I grew up in a small town by the sea on the eastern side of Cuba. It was a simple, yet fulfilling childhood, where I spent my free time making jewelry from old buttons, tending to my cactus collection, and exploring the sand and waves. I attended the University of Havana, but it wasn’t until I moved to the U.S. and started my career in the tech industry as a web producer in Miami, Florida in the late 90s that I realized I had become part of a larger and more diverse community.
My role back then was to create original content and build digital experiences for Latin America and the Hispanic audience in the U.S. As I developed meaningful relationships with other Latino people and those in the United States with Latin American heritage, my social circle became far more diverse, representing a wide range of rich cultures. Five years later, I moved to Redmond, Washington when I was hired by Microsoft to launch and lead MSN Latino, the Spanish version of MSN for the U.S. Once again, my personal identity expanded, and I was able to experience the difference in the Hispanic demographic between the West and East Coast. Over time, my accent changed. My vocabulary changed. Despite the differences, I developed a deeper appreciation for what Hispanic people have in common: our shared family values, our strong work ethic, our traditions, and our sense of responsibility. Today, I identify not only as Cuban, but Latina and Hispanic American.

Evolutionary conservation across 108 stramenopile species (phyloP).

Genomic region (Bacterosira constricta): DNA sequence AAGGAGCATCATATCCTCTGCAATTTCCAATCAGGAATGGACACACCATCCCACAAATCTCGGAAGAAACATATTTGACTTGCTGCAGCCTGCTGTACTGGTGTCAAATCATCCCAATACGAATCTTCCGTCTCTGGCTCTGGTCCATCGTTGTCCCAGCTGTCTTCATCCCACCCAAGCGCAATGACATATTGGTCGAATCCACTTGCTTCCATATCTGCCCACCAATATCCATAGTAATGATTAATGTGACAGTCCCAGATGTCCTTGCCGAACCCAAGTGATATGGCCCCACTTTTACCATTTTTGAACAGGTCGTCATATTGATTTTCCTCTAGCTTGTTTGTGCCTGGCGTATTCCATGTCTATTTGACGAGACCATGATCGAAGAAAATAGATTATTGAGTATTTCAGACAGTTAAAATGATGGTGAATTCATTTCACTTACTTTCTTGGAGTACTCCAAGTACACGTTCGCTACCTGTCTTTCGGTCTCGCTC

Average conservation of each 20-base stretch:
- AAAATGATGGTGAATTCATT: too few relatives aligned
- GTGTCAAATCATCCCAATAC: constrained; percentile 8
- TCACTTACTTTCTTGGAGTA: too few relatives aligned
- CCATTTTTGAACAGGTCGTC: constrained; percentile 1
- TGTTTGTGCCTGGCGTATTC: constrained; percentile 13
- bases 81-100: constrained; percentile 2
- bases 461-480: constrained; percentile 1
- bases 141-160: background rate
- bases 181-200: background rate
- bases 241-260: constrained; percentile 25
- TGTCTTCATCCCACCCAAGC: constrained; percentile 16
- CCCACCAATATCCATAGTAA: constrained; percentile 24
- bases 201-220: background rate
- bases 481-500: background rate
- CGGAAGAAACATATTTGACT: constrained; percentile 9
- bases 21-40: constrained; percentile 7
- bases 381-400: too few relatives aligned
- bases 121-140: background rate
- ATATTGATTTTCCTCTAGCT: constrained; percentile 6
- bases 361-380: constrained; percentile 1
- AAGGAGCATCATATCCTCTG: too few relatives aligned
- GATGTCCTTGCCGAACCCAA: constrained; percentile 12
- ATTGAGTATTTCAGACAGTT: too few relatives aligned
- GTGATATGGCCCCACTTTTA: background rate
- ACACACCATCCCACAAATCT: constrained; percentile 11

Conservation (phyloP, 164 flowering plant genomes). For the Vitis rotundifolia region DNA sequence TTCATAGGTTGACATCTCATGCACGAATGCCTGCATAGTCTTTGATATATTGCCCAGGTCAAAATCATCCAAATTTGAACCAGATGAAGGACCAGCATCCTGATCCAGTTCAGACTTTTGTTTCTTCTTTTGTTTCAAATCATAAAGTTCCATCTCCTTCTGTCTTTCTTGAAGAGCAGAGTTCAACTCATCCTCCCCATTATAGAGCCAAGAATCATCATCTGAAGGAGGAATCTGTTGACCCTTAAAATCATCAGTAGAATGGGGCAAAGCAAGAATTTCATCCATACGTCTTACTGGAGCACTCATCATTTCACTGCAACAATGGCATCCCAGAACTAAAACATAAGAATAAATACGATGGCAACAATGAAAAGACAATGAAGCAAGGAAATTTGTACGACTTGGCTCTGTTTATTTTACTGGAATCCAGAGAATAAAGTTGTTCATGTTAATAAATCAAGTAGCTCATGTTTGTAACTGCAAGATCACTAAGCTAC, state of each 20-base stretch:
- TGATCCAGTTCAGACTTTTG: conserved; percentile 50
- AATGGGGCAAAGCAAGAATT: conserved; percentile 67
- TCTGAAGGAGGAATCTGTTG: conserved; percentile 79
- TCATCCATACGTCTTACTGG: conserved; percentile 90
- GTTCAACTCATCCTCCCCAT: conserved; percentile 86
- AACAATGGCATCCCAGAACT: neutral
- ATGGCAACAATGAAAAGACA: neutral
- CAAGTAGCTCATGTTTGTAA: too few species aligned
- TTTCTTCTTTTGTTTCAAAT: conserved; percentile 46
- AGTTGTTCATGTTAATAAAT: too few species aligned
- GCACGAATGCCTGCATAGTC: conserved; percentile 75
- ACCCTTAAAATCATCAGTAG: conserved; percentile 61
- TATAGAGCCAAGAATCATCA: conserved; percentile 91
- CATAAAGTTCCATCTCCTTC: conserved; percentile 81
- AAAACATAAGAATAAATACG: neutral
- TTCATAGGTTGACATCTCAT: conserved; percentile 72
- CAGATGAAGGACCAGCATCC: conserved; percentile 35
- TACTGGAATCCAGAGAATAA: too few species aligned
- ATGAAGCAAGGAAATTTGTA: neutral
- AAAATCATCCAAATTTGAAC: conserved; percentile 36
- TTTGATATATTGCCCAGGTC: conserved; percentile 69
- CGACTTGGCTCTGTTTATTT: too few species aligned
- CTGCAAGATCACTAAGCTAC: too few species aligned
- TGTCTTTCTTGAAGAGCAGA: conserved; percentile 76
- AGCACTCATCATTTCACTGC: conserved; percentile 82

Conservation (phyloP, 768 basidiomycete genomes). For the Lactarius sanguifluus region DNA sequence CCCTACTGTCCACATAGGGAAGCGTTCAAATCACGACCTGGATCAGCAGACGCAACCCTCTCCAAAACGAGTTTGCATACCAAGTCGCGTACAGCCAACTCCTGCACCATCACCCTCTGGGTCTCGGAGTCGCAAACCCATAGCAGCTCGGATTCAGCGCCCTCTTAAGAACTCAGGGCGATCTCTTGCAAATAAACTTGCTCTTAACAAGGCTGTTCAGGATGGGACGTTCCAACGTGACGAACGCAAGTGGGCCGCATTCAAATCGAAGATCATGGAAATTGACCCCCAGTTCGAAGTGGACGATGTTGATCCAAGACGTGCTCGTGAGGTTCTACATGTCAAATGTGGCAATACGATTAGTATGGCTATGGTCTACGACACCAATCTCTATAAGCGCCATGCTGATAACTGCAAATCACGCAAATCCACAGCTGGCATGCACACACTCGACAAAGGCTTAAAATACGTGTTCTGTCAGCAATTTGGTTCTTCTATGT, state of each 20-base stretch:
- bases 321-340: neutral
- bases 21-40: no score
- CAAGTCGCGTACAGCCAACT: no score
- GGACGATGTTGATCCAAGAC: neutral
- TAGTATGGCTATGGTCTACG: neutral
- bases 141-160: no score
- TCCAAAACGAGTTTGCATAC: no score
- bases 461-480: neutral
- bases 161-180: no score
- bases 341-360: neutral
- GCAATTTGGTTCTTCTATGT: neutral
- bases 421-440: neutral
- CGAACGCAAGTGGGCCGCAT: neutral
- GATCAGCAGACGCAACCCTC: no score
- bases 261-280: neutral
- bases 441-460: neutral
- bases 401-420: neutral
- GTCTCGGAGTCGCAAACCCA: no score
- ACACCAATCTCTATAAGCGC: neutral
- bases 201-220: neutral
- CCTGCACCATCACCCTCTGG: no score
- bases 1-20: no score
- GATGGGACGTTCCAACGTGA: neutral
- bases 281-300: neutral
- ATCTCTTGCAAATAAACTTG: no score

In 2012, I joined Xbox as the Director of Programming for the Latin American region. My team was responsible for curating and publishing localized content for our passionate Xbox audience. The first console release I was part of was the Xbox One. It was a thrilling experience to travel across Latin America and directly connect with gamers just after the console’s release. Currently, I lead a multidisciplinary team as the General Manager for Customer Experience with Microsoft Gaming. Next year, I’ll celebrate 20 years with Microsoft.
I am proud to represent Latinas and women in leadership. Paving the way as a foreign-born woman in a male-dominated industry has been no easy task, but gratefully Microsoft has given me the opportunity to work with leaders who value diverse perspectives and who see my potential. I am proud to be a part of Xbox’s evolution from being a console-centric business to a player-centric business which has allowed us to bring the joy and community of gaming to many more players and communities around the world outside of the traditional console markets. I’m also proud of that little girl, exploring the warm shore in Cuba, who dared to dream big dreams.
I am honored to celebrate Hispanic Heritage Month with Xbox. For me, this time is about celebrating our rich culture as Hispanic and Latino people in America, whose identity has changed and expanded to include not only our countries of origin, but the identities of other Latin American cultures and American culture as we are…